THIS + THAT

True die-hard New England sports fans may have had problems getting out of bed Tuesday, Dec. 12. They likely burnt the candle late Monday night, watching the New England Patriots and/or the Boston Celtics. Then, to suffer to even a higher degree, both teams lost to an inferior opponent. How does that happen?

And then, they had to clean snow off their car. True New Englanders are really supposed to enjoy the snow, but how many snow bunnies do you see skip out to their car to clean the vehicle off? They are few and far between.

Back to the question two paragraphs ago, how does that happen?

The best answer, I think, is that’s why they play the games.

I do radio talk shows, and listeners and co-hosts were disrespectful to me on Monday, when I dared hint that the Dolphins would challenge the Patriots that evening. Mind you, I did not say the Patriots would lose. I said watch out for Jay Cutler, who would present a challenge, which would have Patriots fans sweating.

I didn’t pick the game correct, but I did get the sweating part right. In fact, my guess is that most Patriot fans went way beyond the sweat stage. Think of what the odds would have been of both the Miami Dolphins and the Chicago Bulls winning that night, even if they had Dan Marino and Michael Jordan on their respective rosters.

Most importantly, this is the perfect reminder to one and all, that this is why the games are played. Just when athletes and fans alike start to believe at any level – professional, college or high school – that a defeat isn’t possible, fate steps in and changes its own direction. In Monday’s example, I couldn’t possibly see a loss by either New England team, but both teams fell – just like the snow I am watching tumble to the ground as I write this piece.

This type of defeat is good for sports in general. Over my years, and there have been too many of those to count, these games seem to happen to my teams more than I would like to remember. Many a season has been spoiled by Mr. or Mrs Upset. I want to make sure that Mr./Mrs. know they have both my attention and respect.

I have also been around long enough to believe that sports and life are intertwined in a way in which athletes learn so much about the challenges they will face in life by the adversity presented to them throughout their athletic careers. They may think they are lucky enough to be a part of a championship team that wins every game and is never challenged. Such an experience is great, and one learns a lot when working together brings out everyones best.

But, often more is learned when you are part of a team that does not win many games or any at all. These situations make one ready for many of the trails and tribulations they may encounter in life’s journey. These athletes usually have an easier time adjusting to the valleys they will grapple with in the future years because they’re not looking at the world with just rose tinted glasses.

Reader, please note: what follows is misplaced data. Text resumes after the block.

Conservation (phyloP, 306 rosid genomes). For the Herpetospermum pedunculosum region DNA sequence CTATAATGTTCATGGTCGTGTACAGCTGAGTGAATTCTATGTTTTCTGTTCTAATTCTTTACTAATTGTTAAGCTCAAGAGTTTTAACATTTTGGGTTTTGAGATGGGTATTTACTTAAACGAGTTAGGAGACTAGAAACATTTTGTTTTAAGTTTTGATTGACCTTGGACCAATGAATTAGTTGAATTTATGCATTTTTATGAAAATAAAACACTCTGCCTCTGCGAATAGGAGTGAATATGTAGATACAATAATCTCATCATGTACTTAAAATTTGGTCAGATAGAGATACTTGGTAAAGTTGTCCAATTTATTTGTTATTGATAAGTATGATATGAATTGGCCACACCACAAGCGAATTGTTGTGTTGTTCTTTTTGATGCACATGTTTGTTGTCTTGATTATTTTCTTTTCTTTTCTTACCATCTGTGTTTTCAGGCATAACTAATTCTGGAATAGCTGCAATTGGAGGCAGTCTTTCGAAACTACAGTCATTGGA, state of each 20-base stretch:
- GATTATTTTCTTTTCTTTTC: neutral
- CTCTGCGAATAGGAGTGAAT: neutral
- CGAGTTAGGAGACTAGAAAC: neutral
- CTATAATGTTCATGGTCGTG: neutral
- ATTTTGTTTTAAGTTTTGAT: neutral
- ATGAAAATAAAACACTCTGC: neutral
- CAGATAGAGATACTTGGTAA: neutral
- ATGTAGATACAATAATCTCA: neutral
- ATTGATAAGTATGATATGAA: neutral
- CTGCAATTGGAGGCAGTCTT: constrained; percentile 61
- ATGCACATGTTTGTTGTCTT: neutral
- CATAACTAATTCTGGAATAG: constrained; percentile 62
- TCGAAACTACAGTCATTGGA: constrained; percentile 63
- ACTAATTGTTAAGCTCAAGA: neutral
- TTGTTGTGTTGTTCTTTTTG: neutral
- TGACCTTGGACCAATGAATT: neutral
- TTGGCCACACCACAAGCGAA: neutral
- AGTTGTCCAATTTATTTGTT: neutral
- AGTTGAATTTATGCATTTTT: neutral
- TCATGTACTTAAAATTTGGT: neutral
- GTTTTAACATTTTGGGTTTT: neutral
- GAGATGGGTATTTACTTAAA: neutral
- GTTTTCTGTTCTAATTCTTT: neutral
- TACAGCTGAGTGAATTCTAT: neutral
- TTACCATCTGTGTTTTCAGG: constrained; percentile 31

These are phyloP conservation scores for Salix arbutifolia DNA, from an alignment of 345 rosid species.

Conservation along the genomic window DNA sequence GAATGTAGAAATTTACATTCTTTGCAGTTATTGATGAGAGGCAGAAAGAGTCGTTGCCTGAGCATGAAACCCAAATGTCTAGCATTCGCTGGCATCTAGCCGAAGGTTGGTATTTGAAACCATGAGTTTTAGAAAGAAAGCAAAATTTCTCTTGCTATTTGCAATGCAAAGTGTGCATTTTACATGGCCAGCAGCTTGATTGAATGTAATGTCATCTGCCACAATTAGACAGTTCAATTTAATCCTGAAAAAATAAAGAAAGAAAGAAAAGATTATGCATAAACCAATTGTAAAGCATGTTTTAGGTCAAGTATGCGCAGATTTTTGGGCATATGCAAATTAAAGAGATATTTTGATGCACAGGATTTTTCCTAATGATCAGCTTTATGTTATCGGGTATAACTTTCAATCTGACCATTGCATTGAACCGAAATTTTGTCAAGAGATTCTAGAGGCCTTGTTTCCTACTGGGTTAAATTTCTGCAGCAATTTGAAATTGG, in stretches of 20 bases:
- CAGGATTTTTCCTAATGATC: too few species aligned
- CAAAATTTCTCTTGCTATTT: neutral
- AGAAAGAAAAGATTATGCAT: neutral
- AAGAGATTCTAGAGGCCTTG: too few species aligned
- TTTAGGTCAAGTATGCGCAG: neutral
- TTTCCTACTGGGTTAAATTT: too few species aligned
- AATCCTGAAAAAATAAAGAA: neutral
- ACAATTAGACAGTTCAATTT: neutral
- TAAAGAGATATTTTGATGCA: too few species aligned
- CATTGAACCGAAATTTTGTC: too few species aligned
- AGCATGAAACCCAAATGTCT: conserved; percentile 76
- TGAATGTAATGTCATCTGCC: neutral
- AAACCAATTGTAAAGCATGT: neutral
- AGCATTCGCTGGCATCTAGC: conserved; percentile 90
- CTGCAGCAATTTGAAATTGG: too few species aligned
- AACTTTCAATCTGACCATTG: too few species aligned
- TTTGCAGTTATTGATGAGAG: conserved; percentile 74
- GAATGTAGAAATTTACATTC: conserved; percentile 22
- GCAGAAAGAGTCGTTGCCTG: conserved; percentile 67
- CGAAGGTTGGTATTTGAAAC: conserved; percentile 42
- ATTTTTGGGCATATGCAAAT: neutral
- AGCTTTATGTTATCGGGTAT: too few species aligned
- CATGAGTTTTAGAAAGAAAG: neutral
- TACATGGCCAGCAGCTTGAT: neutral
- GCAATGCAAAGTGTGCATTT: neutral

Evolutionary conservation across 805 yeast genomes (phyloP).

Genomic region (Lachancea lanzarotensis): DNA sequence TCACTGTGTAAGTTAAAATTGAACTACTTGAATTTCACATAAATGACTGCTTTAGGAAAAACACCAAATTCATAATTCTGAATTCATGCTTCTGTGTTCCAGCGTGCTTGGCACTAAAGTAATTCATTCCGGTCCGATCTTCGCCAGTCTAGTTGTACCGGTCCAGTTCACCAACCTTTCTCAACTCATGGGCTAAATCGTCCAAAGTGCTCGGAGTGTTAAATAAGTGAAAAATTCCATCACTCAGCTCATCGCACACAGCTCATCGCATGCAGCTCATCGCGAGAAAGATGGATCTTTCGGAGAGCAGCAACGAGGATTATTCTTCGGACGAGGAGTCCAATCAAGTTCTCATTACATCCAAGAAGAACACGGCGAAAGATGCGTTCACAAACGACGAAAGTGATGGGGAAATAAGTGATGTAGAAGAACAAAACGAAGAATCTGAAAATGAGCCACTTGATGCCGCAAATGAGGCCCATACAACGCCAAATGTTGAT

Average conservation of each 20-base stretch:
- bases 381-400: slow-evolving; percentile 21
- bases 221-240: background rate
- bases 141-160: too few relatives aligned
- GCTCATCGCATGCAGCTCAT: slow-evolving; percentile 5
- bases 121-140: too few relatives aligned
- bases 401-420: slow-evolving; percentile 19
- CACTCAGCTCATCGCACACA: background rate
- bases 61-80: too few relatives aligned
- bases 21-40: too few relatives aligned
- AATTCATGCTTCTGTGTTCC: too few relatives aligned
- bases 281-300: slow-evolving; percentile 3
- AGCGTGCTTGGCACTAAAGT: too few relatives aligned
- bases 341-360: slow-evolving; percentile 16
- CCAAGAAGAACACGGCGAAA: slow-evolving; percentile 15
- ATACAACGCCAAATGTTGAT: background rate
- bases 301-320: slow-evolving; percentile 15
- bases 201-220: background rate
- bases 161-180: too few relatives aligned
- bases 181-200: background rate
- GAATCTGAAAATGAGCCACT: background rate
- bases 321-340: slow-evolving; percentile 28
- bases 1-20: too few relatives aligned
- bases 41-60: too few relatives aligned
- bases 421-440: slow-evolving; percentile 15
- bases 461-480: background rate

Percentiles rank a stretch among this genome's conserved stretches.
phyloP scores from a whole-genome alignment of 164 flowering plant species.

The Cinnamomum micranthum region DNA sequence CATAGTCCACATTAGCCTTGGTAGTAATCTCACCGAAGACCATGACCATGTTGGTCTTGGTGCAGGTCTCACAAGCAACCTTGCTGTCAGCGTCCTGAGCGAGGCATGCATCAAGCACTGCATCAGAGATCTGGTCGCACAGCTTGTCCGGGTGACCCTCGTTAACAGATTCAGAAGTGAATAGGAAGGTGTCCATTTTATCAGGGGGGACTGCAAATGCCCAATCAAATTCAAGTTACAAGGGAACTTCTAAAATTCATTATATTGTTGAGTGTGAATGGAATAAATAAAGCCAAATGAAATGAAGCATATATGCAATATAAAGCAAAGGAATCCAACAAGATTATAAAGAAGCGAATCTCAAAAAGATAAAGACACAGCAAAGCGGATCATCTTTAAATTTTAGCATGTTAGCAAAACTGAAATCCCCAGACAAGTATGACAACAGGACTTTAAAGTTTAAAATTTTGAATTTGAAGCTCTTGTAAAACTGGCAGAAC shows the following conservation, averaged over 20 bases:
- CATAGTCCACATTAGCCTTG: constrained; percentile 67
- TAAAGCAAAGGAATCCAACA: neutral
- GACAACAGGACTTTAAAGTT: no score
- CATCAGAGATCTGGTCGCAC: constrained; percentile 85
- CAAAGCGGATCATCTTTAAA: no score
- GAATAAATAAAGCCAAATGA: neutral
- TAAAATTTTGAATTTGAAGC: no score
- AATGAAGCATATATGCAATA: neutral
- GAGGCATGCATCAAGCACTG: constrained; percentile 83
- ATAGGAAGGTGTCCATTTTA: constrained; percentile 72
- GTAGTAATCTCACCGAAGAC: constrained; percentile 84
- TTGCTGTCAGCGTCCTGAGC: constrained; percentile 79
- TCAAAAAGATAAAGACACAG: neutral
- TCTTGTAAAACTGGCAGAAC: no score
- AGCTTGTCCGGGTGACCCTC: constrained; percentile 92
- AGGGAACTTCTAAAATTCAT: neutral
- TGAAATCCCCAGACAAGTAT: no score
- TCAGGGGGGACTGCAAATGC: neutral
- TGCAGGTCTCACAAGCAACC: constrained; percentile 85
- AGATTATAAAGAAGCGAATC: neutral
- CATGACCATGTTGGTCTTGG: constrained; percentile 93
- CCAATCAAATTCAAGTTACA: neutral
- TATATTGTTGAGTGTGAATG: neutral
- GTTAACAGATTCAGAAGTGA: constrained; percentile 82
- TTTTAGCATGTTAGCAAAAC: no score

A coach’s toughest job is making their athletes believe they are trending in the right direction when they don’t win right away. I spoke to two first-year varsity high school coaches recently who figure their athletes have potential. The two were Fall Mountain boys’ coach Justin Cassarino and Bellows Falls girls coach Todd Wells. Both lost close games in their season and career openers. Both know meaningful growth doesn’t happen overnight.

Cassarino was pumped over all the good things he saw and was hoping for a stronger season for the Wildcats than in recent years, but many of his players only saw a setback in a tough loss to Conant.

Wells, on the other hand, felt his team played well. His biggest frustration was having the time to put in his way of doing things in such a short pre-season time. He also hopes his athletes understand that there are no short cuts to success.

Back to the New England teams, the Patriots and Celtics have given us a reminder to take nothing for granted in life. You can be comfortable in life; but if you start to become too comfortable and expect things to be handed to you, there will come a day when life will remind you that’s not how things go all the time.

Before completely moving on from the subject, the Yankees haven’t won anything yet. But, they are looking pretty good right now.

An interesting tidbit, which you can bet did not go unnoticed by Fall Mountain female athletes who compete on both the girls’ soccer and basketball teams, is that Campbell was the opening game opponent for the basketball team. Campbell girls’ soccer recently defeated the Lady Wildcats in the New Hampshire Division III State Championship Game in heartbreaking fashion in a shoot out. The score of that opening game in the Den last week makes me think there was no memory loss in Langdon. The basketball final was 43-25 Fall Mountain. It doesn’t get the schools anywhere near even, but it certainly is a step in the right direction.

Another Fall Mountain connection happened just a few weeks back. I saluted the former Fall Mountain star athlete Adrian Dubois who coaches the Men’s College Soccer team at St. Joseph’s College in Maine. Remember this past Fall 2017 season, his team went undefeated but was eliminated from the NCAA Tournament because of penalty kicks.

I asked the successful coach what he thought of his old high school’s girls’ soccer loss in their state title game by the exact same method on title day: penalty kicks. Following seconds of silence, Dubois said simply, “That’s wild.” This was followed by a few moments of silence before he continued, “That’s a bummer.” True for both Fall Mountain and St. Joseph.

To contact me with any news or sports page feedback, email me at bmurphy@vermontjournal.com

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